A story.

“Tell us a story,” they said – the voices of children, squeaking and squeaking like pigs sprawled out in dirt and squalor.

“Fine. I’ll tell you the story about a girl who became a hero and touched the sun.”

“Eww! No, no, no!” they squealed, tightening the bonds around its neck. It choked and choked, spitting blood and words that swam up and up and up until they popped in the mud that engulfed them all. “Tell us a story,” they said.

“How about the tale of a bear who became a hero and saved its children?”

“No, no, no! We don’t want to hear about bears.” Nails and claws scraping against hard soil. The mud was cold, but the entrails of its body were warm. So very warm, it burned.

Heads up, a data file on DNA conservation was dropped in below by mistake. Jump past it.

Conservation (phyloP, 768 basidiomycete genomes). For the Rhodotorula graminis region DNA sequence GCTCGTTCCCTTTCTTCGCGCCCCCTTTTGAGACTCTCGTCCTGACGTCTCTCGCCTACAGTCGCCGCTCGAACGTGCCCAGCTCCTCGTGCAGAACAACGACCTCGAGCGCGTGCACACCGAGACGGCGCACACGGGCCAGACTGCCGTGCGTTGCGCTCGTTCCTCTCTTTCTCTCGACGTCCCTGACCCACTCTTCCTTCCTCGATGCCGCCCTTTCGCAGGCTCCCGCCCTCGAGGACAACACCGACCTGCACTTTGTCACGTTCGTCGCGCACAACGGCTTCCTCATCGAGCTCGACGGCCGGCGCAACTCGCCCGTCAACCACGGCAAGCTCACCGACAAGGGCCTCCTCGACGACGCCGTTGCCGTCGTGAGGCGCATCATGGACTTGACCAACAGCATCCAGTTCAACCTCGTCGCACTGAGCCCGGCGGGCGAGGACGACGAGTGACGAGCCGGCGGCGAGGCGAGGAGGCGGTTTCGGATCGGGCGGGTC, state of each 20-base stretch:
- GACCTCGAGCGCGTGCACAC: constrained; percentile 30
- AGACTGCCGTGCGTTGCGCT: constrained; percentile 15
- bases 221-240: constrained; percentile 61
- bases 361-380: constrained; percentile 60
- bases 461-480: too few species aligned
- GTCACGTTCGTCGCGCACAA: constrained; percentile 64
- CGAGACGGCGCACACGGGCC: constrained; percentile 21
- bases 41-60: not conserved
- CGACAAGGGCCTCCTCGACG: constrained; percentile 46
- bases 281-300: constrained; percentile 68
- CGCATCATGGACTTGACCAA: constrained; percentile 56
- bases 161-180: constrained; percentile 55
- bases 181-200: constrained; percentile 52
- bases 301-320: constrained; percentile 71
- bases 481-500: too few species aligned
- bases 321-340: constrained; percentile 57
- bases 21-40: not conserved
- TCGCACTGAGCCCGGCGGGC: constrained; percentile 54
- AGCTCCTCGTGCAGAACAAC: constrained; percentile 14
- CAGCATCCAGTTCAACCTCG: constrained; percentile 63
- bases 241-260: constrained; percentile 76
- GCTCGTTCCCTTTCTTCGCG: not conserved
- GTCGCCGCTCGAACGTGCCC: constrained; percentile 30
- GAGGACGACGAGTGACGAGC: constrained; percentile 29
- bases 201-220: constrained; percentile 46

“Tell us a story.”

“No.”

“Tell us a story.”

They formed a circle around it. Pigs. Pigs, pigs, pigs. The children squealed and the monster scrawled unlucky things on the soil that soon were washed away by mud. It lashed out, but the noose only tightened and tightened.

“Monster! Monster! Monster!”

Its head was a world of tales. An eternal tapestry of time – little girls who swung swords and touched the sun and died, mother bears who fought guns and died, heroes, villains, plots of thread and raffia and wires – madness, madness, too much.

“Monster! Monster! Monster!”

The delightful children. The wonderful children.

Pigs, pigs, pigs.

Nothing.

“Tell us a story,” one of their fingers brushed its chin – cold, fat and white, with a fingernail trimmed to the limit. “Tell us a story,” a pudgy hand on its thigh – nails raking across bitter skin. “Tell us a story,” a hand on its chest, curling into a fist.

Bright, yellow eyes.

“Tell us a story,” they whispered. “And we don’t want to hear about heroes.”